We’ve all heard the quote…
“…it’s the moments that take your breath away that matter”. But what if you can’t remember those moments – did they even exist? Did they make an impact in your life?
This past year, my mom was diagnosed with Alzheimer’s. They say everyone reacts differently, but with her it was a pretty fast decline. I went from having her drive my kids to their practices in November to being hospitalized and not knowing where she was in January. It turned our lives upside down.
All of a sudden, there was a million questions I had to answer.
It’s not safe for her to live alone anymore—what should we do? How long will it be until she doesn’t know who I am? How much should I tell my children? How do I keep her happy and safe?
One question that is really sticking with me is—what is life like when you can’t remember an hour ago?
This has hit me in a way I could have never imagined. Most of us live our lives wanting to cherish the small moments, relish relationships, and accomplish something with our day.
Now, I am face to face and heart to heart with a woman who can’t remember what she did an hour ago. She lived the moment, experienced it fully, but then it was gone as quick as it came. Did anything about the experience actually stick somewhere in her heart even if she can’t access it?
How much of our life comes down to expectations? I have no idea what I had for breakfast 5 days ago and I’m comfortable with that, but if I couldn’t remember what I ate this morning I would be concerned.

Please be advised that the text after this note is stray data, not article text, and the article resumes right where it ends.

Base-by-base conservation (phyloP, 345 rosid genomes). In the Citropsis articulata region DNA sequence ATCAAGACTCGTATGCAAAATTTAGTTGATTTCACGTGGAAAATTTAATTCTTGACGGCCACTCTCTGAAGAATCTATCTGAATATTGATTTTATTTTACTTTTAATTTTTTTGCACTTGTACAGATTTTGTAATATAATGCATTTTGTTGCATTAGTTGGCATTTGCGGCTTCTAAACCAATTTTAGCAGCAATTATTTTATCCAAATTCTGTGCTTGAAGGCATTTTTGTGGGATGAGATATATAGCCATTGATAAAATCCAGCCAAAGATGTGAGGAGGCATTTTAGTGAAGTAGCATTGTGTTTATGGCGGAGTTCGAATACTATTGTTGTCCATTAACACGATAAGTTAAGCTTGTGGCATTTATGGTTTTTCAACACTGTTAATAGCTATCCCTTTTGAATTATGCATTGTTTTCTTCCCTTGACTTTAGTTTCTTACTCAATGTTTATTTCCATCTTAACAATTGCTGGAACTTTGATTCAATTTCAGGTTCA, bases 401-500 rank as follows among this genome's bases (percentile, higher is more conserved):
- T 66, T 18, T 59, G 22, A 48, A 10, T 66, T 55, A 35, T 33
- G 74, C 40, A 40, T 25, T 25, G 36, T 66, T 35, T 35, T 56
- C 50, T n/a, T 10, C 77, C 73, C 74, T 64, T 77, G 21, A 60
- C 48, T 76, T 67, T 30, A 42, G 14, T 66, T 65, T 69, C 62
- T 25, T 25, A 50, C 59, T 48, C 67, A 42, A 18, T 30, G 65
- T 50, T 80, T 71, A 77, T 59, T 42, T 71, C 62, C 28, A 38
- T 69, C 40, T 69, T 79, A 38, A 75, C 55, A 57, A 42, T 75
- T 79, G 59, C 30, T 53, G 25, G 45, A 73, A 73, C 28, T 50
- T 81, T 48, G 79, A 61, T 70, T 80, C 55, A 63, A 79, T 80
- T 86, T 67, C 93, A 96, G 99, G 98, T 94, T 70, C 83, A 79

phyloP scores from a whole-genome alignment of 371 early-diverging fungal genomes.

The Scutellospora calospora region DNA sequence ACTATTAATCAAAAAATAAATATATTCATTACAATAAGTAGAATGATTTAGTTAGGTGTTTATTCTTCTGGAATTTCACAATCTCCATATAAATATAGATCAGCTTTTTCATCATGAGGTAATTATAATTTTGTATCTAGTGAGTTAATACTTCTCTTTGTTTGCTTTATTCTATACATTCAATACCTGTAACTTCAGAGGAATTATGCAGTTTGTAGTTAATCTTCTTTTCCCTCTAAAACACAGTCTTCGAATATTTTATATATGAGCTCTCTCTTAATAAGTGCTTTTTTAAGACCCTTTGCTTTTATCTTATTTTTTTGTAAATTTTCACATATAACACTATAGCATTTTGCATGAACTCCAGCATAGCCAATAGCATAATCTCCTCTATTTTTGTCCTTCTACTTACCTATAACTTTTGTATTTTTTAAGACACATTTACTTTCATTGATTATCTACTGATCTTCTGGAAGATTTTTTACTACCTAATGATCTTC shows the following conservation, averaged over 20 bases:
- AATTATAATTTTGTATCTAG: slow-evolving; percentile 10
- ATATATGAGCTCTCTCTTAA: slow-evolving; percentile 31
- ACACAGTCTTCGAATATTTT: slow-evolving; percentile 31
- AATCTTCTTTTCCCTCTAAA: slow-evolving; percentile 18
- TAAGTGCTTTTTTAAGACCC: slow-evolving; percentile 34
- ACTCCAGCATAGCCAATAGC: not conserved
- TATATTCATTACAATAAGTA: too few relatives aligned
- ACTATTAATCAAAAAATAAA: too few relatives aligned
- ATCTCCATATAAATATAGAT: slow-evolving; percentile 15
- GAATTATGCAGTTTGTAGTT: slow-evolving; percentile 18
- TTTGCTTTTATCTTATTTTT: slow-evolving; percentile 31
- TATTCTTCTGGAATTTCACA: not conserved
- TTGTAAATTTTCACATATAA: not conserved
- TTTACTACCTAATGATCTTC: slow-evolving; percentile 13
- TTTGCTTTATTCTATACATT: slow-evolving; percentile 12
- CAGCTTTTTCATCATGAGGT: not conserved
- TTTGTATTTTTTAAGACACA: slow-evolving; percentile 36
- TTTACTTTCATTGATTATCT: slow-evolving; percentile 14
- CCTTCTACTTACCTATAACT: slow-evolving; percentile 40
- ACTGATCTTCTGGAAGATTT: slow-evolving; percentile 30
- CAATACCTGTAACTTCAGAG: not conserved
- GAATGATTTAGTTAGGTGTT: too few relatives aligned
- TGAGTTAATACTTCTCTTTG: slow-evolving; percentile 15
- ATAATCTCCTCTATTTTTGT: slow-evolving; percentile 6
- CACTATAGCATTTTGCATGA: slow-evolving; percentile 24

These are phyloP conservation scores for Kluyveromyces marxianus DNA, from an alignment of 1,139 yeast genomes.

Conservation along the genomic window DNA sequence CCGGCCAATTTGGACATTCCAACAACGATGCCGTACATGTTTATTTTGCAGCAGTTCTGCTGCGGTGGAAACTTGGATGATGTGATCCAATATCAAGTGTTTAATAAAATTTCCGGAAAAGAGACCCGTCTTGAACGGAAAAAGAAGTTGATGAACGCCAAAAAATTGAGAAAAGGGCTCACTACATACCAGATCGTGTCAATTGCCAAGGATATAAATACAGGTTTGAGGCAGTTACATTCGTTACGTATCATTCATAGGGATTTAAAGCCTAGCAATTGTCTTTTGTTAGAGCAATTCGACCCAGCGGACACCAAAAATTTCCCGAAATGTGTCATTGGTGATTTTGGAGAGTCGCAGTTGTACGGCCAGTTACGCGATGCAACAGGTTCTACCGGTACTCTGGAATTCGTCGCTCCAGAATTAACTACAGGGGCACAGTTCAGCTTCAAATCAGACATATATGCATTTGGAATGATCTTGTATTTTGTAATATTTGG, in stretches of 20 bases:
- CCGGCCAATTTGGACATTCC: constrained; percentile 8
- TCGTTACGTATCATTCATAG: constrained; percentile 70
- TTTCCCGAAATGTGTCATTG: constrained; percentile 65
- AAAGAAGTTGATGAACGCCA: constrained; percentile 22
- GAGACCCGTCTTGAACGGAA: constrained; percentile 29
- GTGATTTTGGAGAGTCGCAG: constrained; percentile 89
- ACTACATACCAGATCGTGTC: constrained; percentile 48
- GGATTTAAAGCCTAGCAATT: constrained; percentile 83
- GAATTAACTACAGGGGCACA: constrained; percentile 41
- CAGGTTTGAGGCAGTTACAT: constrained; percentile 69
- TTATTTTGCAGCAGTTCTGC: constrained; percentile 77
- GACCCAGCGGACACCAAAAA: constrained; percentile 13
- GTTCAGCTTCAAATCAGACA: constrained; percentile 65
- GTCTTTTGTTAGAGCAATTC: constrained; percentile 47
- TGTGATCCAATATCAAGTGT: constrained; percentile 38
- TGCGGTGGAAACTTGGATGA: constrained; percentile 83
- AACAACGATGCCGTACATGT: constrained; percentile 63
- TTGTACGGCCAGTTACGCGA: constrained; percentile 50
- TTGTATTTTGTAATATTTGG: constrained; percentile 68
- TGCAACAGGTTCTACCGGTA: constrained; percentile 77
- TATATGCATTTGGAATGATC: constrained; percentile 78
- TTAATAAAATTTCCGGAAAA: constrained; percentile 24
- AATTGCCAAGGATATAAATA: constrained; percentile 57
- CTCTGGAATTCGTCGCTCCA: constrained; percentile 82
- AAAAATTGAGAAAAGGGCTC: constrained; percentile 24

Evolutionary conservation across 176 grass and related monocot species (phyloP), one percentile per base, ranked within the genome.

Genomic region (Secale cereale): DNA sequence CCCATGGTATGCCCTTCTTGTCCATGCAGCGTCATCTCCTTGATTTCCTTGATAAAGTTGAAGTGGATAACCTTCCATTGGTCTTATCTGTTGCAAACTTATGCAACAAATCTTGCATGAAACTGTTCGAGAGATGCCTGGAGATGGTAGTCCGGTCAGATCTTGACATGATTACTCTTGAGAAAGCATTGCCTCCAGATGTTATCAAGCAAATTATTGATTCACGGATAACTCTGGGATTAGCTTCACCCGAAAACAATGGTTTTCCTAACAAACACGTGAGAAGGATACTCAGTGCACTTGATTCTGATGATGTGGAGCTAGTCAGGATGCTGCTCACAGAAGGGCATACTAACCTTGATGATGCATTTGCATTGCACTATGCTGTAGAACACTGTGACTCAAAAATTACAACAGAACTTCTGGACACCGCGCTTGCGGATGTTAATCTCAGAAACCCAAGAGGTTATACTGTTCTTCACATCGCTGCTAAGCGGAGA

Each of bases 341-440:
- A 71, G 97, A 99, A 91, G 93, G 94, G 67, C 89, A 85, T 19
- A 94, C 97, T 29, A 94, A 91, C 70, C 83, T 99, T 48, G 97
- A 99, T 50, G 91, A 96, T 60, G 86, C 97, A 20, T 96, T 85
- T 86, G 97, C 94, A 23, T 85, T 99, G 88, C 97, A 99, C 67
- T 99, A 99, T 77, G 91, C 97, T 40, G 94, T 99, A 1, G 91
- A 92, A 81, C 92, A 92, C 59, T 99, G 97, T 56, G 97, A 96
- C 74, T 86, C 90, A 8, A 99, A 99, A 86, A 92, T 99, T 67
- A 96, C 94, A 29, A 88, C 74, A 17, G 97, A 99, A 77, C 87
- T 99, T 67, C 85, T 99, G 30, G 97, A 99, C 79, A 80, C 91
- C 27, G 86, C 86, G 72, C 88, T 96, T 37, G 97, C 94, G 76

Most of us are fully invested in moments of our lives that we might or might not be able to recall in the future. What impact did it make in our life if we can’t recall it in a week, a month, or a year?
I don’t have the magical answer, but I’m starting to take comfort in living in the moment without expectations for the future. I know that deep inside my brain, even if I don’t remember it, these moments are shaping me into the person I am every new day.
At this point, you’re probably thinking, “What on earth does this have to do with technology?” I’m getting there—I promise.
One of the things that has helped me in this quest to understand are the photos that pop up on my Apple TV. I can see the last 20 years of my life in small glimpses. Sitting and watching the pictures (like a tv show) brings me so much joy. Usually, the picture will bring back a flood of memories that I would never remember without the picture itself.
And then there are pictures I have no idea when or where they were taken, but I know whose face is looking into the camera and love it with my whole heart.
Technology helps me remember the moments I forget and gives me a glimpse into my past of the memories that have washed away. They’re memories of moments that I cherished at the time, but can’t possibly keep everything in my brain forever. They’re memories that I may not always be able to recall on my own, but they’ve made me who I am today.
I would love to hear your thoughts and experiences of the good you have found with technology. Please email me at firstname.lastname@example.org with your thoughts.